Government confirms it is, and will remain, LEGAL to sell aromas/poppers
Posted: March 22, 2016
It’s official – there is not going to be a ban on the sale of aromas/poppers when the Psychoactive Substances Act comes into force during the first week of April. The announcement was made on March 22nd by Karen Bradley MP, the Home Office minister for preventing abuse, exploitation and crime, in a response to Professor Les Iversen, chair of the Advisory Council on the Misuse of Drugs (ACMD), an independent expert body that advises government on drug-related issues in the UK.
The Home Office asked the ACMD to provide its assessment on the harms and psychoactivity of alkyl nitrites with regard to the Psychoactive Substances Act, and whether aromas/poppers should be exempted from the legislation.
The ACMD duly wrote to the Home Office with its conclusions, and in the report, dated 16th March 2016, Professor Iversen, said: “In the ACMD’s view, alkyl nitrites (‘poppers’) do not fall within the scope of the current definition of a ‘psychoactive substance’ in the Psychoactive Substances Act 2016. Consequently, the ACMD does not see a need for an exemption under the Psychoactive Substances Act 2016.”
Six days later Karen Bradley responded: “Having given due consideration, the government agrees with your advice and interpretation of the definition… Our understanding is that this approach does not have any further implications for the operation of the Act and that other substances that the Act intends to cover are not affected. We remain confident that the psychoactivity of those substances can be established under the definition in the Act. We will ask law enforcement agencies to be guided by our agreement with your advice. Our acceptance of your advice brings to an end the review process we were undertaking in parallel to consider the case for a bespoke exemption for the alkyl nitrites group under the Act on the basis of their beneficial and relationship effects. The process to exempt substances from the Act applies only to substances which meet the Act’s definition… We will ensure that our messaging across government and its agencies is updated.”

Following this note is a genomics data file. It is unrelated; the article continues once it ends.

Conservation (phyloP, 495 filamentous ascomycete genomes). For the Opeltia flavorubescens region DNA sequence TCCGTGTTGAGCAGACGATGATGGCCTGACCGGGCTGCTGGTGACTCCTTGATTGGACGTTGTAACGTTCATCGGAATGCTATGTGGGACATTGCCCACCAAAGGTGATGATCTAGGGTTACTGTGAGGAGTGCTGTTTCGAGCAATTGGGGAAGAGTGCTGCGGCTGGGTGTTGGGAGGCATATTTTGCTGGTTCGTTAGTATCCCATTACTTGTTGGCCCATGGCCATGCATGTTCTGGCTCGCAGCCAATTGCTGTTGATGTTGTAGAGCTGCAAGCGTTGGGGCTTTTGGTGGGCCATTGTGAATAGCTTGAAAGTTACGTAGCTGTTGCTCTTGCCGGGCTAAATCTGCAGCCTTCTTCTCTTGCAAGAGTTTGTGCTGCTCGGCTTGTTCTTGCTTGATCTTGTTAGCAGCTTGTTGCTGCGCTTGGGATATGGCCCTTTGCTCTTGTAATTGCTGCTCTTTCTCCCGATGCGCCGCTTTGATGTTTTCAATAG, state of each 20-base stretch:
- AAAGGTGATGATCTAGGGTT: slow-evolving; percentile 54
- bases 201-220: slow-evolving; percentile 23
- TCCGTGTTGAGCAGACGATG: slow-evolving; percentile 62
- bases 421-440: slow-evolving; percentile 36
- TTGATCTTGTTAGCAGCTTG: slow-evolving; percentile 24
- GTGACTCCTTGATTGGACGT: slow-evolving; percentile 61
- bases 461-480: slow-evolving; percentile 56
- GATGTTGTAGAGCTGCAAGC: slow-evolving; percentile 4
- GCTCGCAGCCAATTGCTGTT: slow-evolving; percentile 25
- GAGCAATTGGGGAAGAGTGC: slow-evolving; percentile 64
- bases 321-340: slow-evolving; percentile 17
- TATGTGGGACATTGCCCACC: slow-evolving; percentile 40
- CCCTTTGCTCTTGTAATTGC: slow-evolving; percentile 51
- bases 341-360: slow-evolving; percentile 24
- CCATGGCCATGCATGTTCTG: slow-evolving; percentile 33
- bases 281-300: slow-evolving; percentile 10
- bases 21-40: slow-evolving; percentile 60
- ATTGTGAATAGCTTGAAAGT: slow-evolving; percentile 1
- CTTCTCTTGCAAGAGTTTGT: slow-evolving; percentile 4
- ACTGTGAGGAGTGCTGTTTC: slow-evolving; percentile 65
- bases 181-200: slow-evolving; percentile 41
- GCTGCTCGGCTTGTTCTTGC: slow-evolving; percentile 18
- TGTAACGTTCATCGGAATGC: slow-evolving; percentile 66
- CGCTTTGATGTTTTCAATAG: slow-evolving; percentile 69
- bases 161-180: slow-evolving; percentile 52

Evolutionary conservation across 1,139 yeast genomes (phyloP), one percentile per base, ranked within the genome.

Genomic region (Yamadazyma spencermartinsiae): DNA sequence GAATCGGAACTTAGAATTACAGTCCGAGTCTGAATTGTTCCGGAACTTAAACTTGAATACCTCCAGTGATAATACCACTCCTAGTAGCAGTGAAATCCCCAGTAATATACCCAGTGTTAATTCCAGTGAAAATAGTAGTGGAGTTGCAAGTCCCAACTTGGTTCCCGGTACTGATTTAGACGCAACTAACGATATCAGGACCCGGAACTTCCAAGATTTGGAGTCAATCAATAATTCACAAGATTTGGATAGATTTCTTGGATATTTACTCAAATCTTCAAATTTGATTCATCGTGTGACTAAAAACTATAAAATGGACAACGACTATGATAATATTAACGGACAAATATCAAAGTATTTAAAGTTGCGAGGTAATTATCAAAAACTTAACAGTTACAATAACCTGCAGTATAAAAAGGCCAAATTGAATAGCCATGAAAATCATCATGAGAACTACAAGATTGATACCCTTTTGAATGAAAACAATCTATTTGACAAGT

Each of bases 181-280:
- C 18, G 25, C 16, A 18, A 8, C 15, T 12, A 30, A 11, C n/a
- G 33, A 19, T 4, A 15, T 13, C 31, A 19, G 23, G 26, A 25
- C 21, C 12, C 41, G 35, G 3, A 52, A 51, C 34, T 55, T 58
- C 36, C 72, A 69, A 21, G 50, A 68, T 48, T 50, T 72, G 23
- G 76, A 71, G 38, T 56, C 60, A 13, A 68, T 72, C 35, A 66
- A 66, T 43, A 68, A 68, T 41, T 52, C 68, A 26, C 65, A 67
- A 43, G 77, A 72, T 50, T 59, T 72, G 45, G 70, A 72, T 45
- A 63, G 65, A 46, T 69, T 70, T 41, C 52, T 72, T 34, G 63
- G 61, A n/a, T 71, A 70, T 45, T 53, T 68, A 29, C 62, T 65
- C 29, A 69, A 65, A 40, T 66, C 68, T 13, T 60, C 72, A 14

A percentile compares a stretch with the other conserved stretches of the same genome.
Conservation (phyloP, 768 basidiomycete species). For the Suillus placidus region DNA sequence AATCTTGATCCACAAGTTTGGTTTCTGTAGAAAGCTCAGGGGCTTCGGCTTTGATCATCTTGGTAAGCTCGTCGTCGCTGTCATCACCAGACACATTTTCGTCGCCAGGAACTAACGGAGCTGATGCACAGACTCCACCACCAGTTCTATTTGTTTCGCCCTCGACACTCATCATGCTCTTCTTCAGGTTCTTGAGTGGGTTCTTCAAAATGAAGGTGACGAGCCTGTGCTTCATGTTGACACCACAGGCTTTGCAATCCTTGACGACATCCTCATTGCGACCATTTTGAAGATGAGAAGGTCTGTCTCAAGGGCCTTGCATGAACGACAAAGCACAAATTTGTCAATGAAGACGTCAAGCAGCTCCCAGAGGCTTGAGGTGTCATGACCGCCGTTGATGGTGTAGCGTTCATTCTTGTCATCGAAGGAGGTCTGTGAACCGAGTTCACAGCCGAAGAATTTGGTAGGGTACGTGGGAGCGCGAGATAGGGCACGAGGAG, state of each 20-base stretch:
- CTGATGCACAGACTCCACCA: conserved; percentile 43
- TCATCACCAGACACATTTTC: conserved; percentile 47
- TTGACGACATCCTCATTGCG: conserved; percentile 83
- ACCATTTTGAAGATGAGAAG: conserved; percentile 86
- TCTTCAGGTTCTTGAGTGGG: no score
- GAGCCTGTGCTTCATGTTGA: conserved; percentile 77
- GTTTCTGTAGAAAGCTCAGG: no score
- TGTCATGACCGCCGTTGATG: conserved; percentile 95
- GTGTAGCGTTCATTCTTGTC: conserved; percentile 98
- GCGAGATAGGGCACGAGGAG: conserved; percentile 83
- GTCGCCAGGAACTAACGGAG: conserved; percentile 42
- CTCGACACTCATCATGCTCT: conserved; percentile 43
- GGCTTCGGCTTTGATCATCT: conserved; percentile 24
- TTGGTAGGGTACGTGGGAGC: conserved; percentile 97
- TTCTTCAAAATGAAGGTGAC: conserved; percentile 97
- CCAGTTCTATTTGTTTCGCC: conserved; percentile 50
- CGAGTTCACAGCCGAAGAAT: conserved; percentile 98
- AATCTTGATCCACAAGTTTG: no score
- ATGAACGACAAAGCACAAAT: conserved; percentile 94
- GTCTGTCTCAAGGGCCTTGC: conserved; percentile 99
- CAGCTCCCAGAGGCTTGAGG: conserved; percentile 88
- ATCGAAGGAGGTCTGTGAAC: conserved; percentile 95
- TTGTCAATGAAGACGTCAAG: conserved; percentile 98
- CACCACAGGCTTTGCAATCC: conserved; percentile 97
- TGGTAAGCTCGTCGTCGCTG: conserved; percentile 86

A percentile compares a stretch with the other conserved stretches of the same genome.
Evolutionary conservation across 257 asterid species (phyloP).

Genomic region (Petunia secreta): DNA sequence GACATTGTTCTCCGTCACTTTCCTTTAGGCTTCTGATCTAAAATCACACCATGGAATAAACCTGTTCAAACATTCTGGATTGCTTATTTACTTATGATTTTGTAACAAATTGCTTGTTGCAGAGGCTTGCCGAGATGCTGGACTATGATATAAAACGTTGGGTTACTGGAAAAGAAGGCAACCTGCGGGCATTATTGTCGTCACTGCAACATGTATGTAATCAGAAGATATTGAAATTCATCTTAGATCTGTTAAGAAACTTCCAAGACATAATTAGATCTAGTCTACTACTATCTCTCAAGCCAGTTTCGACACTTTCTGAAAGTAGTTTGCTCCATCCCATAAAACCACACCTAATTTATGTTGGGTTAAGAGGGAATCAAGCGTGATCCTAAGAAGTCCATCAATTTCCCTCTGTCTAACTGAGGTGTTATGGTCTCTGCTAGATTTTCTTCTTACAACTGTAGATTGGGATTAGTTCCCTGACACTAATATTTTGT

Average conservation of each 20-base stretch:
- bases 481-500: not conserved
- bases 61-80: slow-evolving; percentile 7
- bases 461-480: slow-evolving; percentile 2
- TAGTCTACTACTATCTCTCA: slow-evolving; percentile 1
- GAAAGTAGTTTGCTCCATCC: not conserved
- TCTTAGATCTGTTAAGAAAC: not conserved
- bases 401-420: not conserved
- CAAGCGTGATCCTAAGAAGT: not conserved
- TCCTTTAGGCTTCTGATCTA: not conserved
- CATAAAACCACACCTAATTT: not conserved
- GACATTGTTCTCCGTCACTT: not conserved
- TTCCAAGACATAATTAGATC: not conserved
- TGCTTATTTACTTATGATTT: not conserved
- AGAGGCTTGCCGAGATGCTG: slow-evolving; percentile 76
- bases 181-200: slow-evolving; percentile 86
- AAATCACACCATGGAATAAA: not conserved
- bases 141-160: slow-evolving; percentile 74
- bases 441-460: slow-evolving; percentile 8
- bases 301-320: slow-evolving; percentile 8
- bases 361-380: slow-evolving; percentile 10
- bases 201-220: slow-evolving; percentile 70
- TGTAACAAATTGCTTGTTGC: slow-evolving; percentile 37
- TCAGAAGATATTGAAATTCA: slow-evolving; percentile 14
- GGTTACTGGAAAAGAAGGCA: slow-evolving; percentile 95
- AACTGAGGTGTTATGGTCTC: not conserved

The ACMD report confirmed what John Addy of Perpol, makers of the Liquid Gold brand of aromas, has maintained since the issue first arose. Addy became an unofficial industry spokesperson on this subject, appearing in The Guardian and on the BBC to speak about the issue. His stance has been that the industry should not seek to have aromas exempted from the Psychoactive Substances Act, simply because they are not psychoactive, and are thus outside of the Act’s remit.
Addy also engaged the services of a legal team and Kevin de Haan QC, a regulatory specialist in the fields of consumer, environmental, health and safety and licensing law, wrote to the Home Office before the ACMD report was published. The QC warned the Home Office that in his opinion: “It would be unlawful to take any action under the Act in respect of a substance which the government regards as uncertain to be a psychoactive substance… If the Government is not clear on the basis of existing evidence, that these products are psychoactive, how could an enforcement authority ever lawfully conclude that the evidential threshold for the taking of any action is met?”